Polar News

Antarctic DNA Samples Entered into Online Ocean Genome Catalog

When you imagine the Southern Ocean surrounding Antarctica, you probably think about ice and penguins. You may not realize that there are astounding species that thrive in these cold, stable, oxygen-rich waters. Ocean Genome Legacy (OGL) recently acquired valuable samples from this southern sea.

The diverse samples - including sea spiders, sea stars, octopuses, and snails - came to OGL from Professor William Detrich and his team at Northeastern University, regular travelers to Antarctica. Professor Detrich literally wrote the book on "Frontiers in Polar Biology in the Genomic Era," and among friends and colleagues is known as the "iceman" because of his work with Antarctic icefish. These fish, known as Notothenioids, have blood with antifreeze-like properties. Some even live without red blood cells, which no other vertebrate can do! And, if you still have any doubts about Professor Detrich's impact on polar research, there is even an island in Antarctica named after him.

The samples were collected using the 230-foot icebreaker, RV Laurence M. Gould, and were brought to Palmer Station, an NSF-sponsored research post near the Antarctica Peninsula. During collection trips, ninety-nine percent of the animals discovered during trawls are non-fish species. "I wanted to make use of the bycatch to help OGL with its mission," says Professor Detrich.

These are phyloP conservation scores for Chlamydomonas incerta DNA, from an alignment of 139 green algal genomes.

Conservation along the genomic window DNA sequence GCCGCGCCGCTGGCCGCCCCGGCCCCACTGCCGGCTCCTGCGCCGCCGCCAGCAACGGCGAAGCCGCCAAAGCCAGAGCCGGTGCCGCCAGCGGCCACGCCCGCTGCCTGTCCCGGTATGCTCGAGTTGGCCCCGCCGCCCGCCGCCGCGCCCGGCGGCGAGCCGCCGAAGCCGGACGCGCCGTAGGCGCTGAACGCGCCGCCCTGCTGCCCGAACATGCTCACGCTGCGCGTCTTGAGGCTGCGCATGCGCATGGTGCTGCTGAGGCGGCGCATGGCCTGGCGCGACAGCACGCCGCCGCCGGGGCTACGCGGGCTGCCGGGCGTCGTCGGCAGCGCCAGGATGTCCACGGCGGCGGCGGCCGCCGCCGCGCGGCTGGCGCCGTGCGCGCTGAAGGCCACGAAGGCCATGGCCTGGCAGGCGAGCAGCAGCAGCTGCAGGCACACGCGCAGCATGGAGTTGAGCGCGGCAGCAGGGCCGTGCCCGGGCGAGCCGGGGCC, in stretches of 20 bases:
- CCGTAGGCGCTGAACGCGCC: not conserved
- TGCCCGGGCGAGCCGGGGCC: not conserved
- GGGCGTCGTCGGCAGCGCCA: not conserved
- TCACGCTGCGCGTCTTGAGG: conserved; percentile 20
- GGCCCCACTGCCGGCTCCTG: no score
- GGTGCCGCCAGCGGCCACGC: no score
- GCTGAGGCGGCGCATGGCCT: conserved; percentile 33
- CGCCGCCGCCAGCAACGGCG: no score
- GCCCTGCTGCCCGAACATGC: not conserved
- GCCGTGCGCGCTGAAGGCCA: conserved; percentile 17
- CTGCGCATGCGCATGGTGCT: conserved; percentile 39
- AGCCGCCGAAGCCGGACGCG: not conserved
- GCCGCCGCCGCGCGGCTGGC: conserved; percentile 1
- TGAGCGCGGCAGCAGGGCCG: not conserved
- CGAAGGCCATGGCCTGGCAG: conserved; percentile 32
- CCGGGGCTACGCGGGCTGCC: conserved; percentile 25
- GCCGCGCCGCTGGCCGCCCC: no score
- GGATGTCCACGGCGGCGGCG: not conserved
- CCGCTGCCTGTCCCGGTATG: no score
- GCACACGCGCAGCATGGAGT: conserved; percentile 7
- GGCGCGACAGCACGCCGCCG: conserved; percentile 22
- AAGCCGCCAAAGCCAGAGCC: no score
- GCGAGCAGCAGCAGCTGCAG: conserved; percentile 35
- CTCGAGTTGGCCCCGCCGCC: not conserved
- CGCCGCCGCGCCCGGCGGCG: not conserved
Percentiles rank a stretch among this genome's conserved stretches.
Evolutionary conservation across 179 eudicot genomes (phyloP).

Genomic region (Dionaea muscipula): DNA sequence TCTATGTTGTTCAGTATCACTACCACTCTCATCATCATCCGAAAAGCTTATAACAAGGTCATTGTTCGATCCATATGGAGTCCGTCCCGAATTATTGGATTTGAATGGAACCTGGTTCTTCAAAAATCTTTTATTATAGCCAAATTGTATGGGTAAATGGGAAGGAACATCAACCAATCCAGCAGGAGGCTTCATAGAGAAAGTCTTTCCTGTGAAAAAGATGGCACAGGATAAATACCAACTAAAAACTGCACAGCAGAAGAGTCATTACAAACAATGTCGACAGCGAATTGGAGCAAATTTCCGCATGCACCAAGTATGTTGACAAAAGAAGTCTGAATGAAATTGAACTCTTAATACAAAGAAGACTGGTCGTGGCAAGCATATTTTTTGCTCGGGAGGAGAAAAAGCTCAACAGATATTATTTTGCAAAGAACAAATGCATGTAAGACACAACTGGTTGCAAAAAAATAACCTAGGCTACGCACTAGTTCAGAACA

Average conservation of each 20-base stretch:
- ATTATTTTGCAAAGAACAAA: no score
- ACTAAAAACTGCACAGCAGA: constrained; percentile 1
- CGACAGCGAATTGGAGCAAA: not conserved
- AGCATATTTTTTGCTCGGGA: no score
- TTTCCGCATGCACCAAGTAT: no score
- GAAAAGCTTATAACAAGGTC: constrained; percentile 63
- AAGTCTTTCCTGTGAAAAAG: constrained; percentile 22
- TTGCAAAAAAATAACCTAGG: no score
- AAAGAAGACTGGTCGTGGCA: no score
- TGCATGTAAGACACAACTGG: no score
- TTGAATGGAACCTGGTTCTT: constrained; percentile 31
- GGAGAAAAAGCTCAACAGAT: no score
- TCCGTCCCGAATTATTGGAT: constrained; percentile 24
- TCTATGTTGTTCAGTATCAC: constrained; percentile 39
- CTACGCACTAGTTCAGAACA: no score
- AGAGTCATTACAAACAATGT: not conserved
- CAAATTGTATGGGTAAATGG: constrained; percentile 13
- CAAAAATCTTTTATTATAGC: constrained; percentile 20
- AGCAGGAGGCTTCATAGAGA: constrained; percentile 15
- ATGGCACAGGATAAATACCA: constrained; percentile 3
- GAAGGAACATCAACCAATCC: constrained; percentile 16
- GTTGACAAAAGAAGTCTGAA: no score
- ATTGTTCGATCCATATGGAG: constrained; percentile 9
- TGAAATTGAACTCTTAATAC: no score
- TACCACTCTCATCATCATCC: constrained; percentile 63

Much of the work was completed by Dr. Jake Daane, who recently received a fellowship from the American Heart Association to study the genetic component of the icefish's strange hemoglobin-free blood.

"I am excited to work in an area that bridges the gap between basic questions in biology and evolution, with relevance to biomedicine and human health," says Dr. Daane.

We are especially eager to receive these Antarctic samples because not only are polar regions full of incredible life, they are also among the areas most seriously affected by global warming. At OGL, they use DNA based methods to better identify these specimens, some of which may still be unknown to science. The DNA samples are now available in the OGL online catalog, where they will help scientists like Professor Detrich and others better understand and preserve the Southern Ocean's fragile diversity.

By Annie Evankow, Ocean Genome Legacy

ECO Magazine is a marine science publication committed to bringing scientists and professionals the latest ground-breaking research, industry news, and job opportunities from around the world.

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